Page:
The young women from Youth Options Unlimited had never performed, let alone danced, in front of a crowd before. Yet they found themselves at Hibernian Hall in Roxbury, set to perform a number built on their experiences living in Boston.
For the previous five days the young women had practiced their performance in collaboration with a traveling research residency called “My City, My Body: or if Concrete Could Talk, or for those that might be traumatized.”
With the guidance of Destiny Polk, founder of the art-activist platform Radical Black Girl, the participants wrote poems, discussed their stories, and vented about problems impacting both Boston and themselves.
“Destiny’s project … gives young females opportunity to explore, and address their experiences as black and brown girls in Boston while developing their muscle of communication and self-advocacy in a deep and protracted way,” D. Farai Williams, the artistic director of Madison Park Development Corporation, told DigBoston.
Sherley Austin, a case manager at YOU who helped form the group, said that at the start of the program, the girls were skeptical of Polk and the residency. But as the week progressed, they warmed up to the idea.
“They weren’t exposed [to performance] so they don’t know, they’d never been exposed to arts and culture and dance,” Austin said. “They grew on [Polk], and [Polk] grew on them. And the love [has] been made, and they asked, ‘Can we work with Destiny again?’”
A dance teacher, Polk tries to push young people to express themselves unapologetically through movement.
“I teach with the intention of helping other people enjoy being in their bodies,” she said.
Through Radical Black Girl, now going on its third year, Polk curates events, creates performances and short films, and sponsors young and developing talent in the Boston community.
“Destiny’s work is forever evolving and [aiming] to tell a story through her body,” Dzidzor Azaglo, an artist and activist in Dorchester, said. “She doesn’t speak unless [she has] fully explored within herself, [and] that is something that I truly admire about her presence. Destiny is amazing. We don’t deserve her, but we are honored that she has chosen to represent herself through art and also be a vessel to this community.”
Raised in Dorchester, Polk said that from a young age she recognized that she was often one of the few black girls on stage, performing for audiences she felt didn’t reflect her experience.
“The more that I grew into my career as a performer, the more I realized there was this separation between myself and my peers,” Polk said. “Why is it that I’m getting invited into these spaces and on these stages, but my peers who are from Dorchester, Roxbury, and Mattapan are not being invited into these spaces, or their voices are not being heard?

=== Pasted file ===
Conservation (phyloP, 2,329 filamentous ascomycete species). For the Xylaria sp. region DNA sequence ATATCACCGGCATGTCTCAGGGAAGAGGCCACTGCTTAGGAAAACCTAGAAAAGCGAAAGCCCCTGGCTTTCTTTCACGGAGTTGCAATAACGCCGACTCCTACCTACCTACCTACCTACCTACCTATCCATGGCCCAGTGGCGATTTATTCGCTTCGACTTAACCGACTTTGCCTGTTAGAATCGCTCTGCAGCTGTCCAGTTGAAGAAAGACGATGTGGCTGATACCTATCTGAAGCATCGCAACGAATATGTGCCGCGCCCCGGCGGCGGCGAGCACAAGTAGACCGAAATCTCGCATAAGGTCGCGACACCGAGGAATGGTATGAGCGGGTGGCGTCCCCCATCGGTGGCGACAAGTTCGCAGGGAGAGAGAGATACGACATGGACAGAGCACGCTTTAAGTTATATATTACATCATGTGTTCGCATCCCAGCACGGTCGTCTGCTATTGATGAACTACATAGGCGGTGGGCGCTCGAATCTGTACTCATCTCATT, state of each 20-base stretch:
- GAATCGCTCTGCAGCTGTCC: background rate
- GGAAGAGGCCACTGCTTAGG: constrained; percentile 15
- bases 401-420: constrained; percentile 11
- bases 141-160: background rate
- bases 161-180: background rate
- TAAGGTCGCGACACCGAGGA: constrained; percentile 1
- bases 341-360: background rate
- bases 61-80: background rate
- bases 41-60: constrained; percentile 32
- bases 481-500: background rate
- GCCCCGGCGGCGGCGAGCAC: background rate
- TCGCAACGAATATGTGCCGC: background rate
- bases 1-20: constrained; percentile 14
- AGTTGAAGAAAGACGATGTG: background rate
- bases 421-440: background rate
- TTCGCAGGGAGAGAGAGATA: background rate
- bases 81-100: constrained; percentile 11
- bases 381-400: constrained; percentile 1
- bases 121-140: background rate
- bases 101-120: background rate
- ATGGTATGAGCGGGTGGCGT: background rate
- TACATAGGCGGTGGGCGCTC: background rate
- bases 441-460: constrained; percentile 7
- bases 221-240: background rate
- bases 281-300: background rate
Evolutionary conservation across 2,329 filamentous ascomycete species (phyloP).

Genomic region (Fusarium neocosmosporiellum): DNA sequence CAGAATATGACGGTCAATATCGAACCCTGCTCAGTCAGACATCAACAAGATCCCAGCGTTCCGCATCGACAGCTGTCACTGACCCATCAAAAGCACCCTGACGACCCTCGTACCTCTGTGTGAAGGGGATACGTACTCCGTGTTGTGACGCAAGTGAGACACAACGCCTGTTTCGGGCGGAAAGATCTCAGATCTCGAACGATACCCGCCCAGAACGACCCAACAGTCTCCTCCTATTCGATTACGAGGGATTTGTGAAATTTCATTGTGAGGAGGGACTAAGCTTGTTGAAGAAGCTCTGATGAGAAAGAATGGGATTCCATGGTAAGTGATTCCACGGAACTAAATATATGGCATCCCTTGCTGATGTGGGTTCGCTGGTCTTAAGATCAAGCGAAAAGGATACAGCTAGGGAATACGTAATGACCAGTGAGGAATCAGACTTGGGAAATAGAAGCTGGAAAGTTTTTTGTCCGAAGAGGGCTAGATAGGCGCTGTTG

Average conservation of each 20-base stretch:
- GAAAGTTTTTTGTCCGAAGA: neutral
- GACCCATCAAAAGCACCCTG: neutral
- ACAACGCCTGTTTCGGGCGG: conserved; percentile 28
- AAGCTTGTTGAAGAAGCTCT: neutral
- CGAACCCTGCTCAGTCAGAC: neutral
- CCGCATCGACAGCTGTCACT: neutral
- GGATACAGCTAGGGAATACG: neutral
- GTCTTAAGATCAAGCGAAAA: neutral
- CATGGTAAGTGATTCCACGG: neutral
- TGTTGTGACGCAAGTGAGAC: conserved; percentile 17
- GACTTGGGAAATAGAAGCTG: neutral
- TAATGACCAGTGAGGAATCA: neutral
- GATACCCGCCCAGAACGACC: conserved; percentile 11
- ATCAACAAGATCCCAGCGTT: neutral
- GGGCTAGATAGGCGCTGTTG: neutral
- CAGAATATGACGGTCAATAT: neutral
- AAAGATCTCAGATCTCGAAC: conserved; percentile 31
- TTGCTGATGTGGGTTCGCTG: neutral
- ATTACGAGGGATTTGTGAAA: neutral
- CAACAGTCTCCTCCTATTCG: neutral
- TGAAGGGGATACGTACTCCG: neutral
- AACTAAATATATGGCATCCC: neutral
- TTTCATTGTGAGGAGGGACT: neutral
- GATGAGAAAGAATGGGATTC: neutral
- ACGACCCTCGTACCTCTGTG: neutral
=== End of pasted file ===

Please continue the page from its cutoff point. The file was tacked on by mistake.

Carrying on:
“I decided I wanted to address that.”
Ellie Nguyen, founder of the art and wellness platform 3arly July, has collaborated with Polk, and said, “Through radical representation, I hope that folks can see themselves somewhere within our stories and know that they are seen, celebrated, and supported.”
Radical Black Girl’s mission began during Polk’s college years at Wesleyan University. It was a difficult, depressive period.
“I describe it as going through an ego death,” Polk recalled. “Everything I thought I knew about myself just felt like it was stripped away. I lost 15 pounds, was really sick, I fell out of love with dance. I had no desire to show up to my dance classes. I had spent my whole life waiting to get to college to study dance and then I got there and was like, What am I even doing? Who am I?”
In a time of loss, she started journaling, sketching, and eventually getting back up.
“The beautiful thing that came out of this depression was, OK, I’m empty and what can I rebuild?’ I felt like I had opportunity to recreate myself,” she said.
The summer after her first year of college, Polk started a blog, the Grapevine, where she shared poetry and wrote about African-American history and politics. She ended each post with the signature, “A radical black girl that can read and write.”
Eventually, this idea of a Radical Black Girl stuck with her.
“The most radical and dangerous thing a black person can do is read and write and think for themselves,” she said.
Eventually, Polk hopes to transition Radical Black Girl into a national platform. Last month, she attended the influential South by Southwest conference in Texas, where she hosted a meetup for people to discuss issues they want to address in their communities.
“I’ve changed so many aspects of my life through art,” she said. “[Now it’s about] me extending that to other people. That’s really the function of Radical Black Girl … to create impact and to give the tools, creative space, and performance opportunities to artists of color to develop as professional artists.”